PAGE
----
The Health Promotion and Wellness course faculty instructed first-semester accelerated Bachelor of Science in Nursing students to create an 8-week health education program for employees of a local career rehabilitation organization. The learning objectives for the students were to (a) create an evidence-based nutritional program consistent with health promotion theory and (b) utilize motivational interviewing techniques to engage participants of the program in health promotion activities.
Based on the components of the Health Belief, Ecological, and Transtheoretical Health Promotion Models, as well as the United States Department of Agriculture website ( https://www.choosemyplate.gov/), the students created a program called the “Wellness Challenge.” Over 8 weeks, a total of 66 accelerated Bachelor of Science in Nursing students in groups of eight to 10 provided health coaching and program monitoring for the participants in the Wellness Challenge Program. The same clinical instructor supervised the experience; however, each week, a different group of students rotated through the site.
The Wellness Challenge was promoted by the organization's production supervisor, and 30 employees voluntarily signed up to participate. The participants ranged in age from 24 to 57 years. The distribution of men and women was nearly equal. During one-to-one interviews, students used motivational interviewing strategies to assess participants' readiness for change (transtheoretical model), interest in the program, and individual obstacles that might have an impact on participation in the program (Health Belief and Health Promotion Model; Simpson, 2015). Each participant received a welcome kit with a pedometer, a lanyard, and a pack of stickers. During weekly check-in sessions, the students and the participants discussed a different nutritional topic. The topics, including choosing healthy snacks, drinking water, identifying appropriate portion sizes, and decreasing salt intake were derived from the United States Department of Agriculture website ( https://www.choosemyplate.gov/). Each week, students coached the participants through three suggestions for making a nutritious choice. The participants kept track of each time they implemented one of the suggestions. For each healthy decision, the participant earned a one-point sticker. As an incentive, the participants also earned extra stickers for each 5-minute period of exercise completed during the week. At the end of 8 weeks, the three participants who collected the most stickers earned a prize.
The Wellness Challenge
The weekly strategies were:
- Week 1 (snacks): Choose a healthy snack. Choose a piece of fruit over a sugary dessert. Try a new vegetable. Keep snacks to one serving size.
- Week 2 (making healthy choices during the day and drinking water): Buy a healthy snack rather than a nonhealthy snack. Drink water with a meal. Drink eight glasses of water in 1 day.
- Week 3 (whole grains/brown rice): Choose a whole-grain versus enriched-grain rice, a whole-grain cereal, or a whole-grain bread instead of enriched bread. Try a new healthy food.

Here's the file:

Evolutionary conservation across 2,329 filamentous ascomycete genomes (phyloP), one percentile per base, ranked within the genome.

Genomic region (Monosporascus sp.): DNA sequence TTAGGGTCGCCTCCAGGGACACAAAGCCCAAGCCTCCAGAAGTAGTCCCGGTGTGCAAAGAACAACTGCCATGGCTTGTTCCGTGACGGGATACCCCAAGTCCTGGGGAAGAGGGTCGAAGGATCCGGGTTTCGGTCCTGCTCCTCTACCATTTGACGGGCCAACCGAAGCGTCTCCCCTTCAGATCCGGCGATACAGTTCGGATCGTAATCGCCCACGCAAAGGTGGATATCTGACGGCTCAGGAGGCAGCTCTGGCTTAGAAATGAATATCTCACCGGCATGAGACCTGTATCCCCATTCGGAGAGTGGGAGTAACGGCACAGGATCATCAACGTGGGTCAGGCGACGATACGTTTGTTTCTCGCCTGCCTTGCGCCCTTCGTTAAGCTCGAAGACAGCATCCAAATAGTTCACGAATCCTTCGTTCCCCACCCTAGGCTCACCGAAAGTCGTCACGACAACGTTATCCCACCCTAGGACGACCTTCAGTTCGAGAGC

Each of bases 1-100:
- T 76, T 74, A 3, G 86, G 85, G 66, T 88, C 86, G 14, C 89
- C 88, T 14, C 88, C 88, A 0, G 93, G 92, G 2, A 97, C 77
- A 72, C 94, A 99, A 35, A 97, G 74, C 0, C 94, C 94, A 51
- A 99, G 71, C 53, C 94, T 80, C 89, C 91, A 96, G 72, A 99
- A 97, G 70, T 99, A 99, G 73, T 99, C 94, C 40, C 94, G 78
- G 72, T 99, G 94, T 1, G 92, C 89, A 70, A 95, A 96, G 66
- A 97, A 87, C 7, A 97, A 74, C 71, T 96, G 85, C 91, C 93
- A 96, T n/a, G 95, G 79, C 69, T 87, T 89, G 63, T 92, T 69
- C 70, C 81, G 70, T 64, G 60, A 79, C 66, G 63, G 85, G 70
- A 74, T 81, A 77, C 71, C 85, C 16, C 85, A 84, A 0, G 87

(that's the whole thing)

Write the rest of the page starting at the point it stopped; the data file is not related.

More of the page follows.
- Week 4 (reading a food label, meal planning, and snacking): Measure out one serving of a food based on the label guidelines. Make a grocery list before going to the store and stick to the list. Opt out of a snack because it contains too much sugar, salt, calories, or carbohydrates.
- Week 5 (cooking and baking with healthy fats and less salt): Use olive or coconut oil when cooking. Try spices other than salt. Choose baked chicken over fried. Avoid all fried food.
- Week 6 (lean meats): Select beef that is at least 95% lean. Choose turkey or chicken instead of red meat. Substitute turkey bacon instead of pork bacon. Eat at least one serving of fish.
- Week 7 (building a healthy plate): Check that your serving of meat is no larger than the size of your palm and carbohydrate servings are no more than one quarter of the plate. Measure all portions to ensure correct serving sizes.
- Week 8 (Recipes): Try a new healthy recipe. Share a healthy recipe with a friend or coworker. Bring your lunch to work.
The Wellness Challenge program supplies included plastic lanyards to hold the challenge cards, stickers, a spreadsheet with the list of participants and weekly challenge totals, and three prizes for the winners. Students reported being excited to have the opportunity to practice motivational interviewing skills and expressed hope that the Wellness Challenge program would have a lasting impact on participants. Likewise, participants also reported enjoying the program, and several said they planned to continue using the nutritional strategies they learned. Faculty felt that this project could be easily adapted for different health-promotion topics and different patient populations.
The faculty and students agreed that (a) incentivizing participants with a leader board may have inspired greater effort, (b) distributing more points for exercising or exercising for longer periods of time might encourage more physical activity, and (c) greater marketing of the challenge and playing music at the weekly check-ins might increase participants' excitement in the program and encourage more participants to enroll.
PhD, CNM, CNE
Lauren Heaslip, BS
Duke University School of Nursing